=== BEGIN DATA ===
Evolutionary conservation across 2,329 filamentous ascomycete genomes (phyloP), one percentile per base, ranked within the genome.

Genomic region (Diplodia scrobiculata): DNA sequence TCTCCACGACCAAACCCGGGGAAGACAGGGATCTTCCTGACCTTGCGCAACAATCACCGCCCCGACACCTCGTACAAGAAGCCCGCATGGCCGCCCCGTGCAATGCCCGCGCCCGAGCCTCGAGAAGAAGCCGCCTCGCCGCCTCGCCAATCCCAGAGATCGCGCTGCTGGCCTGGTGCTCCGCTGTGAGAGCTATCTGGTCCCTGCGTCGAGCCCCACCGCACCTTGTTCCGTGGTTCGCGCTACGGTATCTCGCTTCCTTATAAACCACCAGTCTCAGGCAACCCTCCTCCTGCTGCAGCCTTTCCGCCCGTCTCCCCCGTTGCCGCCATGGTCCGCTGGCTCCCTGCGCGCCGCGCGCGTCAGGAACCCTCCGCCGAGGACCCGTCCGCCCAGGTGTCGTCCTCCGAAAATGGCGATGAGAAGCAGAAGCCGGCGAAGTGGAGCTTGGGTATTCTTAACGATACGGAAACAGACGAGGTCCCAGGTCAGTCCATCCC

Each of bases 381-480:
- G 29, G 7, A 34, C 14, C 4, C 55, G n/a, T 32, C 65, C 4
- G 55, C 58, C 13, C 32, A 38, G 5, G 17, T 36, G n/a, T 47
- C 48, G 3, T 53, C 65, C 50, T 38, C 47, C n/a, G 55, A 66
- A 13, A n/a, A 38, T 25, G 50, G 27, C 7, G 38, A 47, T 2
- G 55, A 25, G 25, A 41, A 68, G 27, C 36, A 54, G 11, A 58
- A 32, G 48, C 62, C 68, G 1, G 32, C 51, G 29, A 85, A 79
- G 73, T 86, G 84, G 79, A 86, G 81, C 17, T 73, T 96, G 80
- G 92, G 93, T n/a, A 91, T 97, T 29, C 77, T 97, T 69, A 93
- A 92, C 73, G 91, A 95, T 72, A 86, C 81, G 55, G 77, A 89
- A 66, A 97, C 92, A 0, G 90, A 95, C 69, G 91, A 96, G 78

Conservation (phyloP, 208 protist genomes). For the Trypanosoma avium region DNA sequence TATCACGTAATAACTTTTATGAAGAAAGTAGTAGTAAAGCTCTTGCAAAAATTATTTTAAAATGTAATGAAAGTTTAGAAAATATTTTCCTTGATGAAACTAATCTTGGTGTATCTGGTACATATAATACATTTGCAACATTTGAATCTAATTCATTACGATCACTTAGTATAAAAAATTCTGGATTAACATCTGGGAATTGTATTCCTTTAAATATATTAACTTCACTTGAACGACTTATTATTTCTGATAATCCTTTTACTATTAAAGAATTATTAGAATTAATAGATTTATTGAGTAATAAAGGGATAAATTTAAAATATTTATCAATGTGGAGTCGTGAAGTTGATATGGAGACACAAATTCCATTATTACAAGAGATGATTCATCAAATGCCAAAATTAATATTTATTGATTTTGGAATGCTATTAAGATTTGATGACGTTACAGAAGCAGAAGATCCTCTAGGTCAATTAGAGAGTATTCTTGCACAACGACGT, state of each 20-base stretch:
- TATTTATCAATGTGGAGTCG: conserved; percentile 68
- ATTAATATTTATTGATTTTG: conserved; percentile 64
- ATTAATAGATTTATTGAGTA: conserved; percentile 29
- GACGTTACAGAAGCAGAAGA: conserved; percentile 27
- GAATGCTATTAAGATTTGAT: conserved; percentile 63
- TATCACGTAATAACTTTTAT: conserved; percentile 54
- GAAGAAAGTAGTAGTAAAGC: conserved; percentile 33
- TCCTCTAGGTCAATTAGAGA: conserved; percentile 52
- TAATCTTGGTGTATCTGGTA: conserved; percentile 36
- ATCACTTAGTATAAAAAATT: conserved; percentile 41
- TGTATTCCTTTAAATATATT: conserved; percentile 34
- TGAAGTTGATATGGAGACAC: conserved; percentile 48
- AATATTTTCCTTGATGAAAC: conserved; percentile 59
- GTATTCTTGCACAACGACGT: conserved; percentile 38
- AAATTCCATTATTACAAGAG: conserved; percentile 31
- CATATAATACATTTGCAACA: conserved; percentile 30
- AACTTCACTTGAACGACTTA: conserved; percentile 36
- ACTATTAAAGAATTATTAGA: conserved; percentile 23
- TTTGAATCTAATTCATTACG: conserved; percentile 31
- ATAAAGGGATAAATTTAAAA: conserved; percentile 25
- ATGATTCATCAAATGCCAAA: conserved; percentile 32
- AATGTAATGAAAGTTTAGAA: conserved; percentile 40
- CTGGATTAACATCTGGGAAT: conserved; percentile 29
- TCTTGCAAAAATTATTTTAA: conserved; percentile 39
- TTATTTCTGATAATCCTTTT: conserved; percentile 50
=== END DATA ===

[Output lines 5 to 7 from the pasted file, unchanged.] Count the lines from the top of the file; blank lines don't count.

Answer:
- G 55, C 58, C 13, C 32, A 38, G 5, G 17, T 36, G n/a, T 47
- C 48, G 3, T 53, C 65, C 50, T 38, C 47, C n/a, G 55, A 66
- A 13, A n/a, A 38, T 25, G 50, G 27, C 7, G 38, A 47, T 2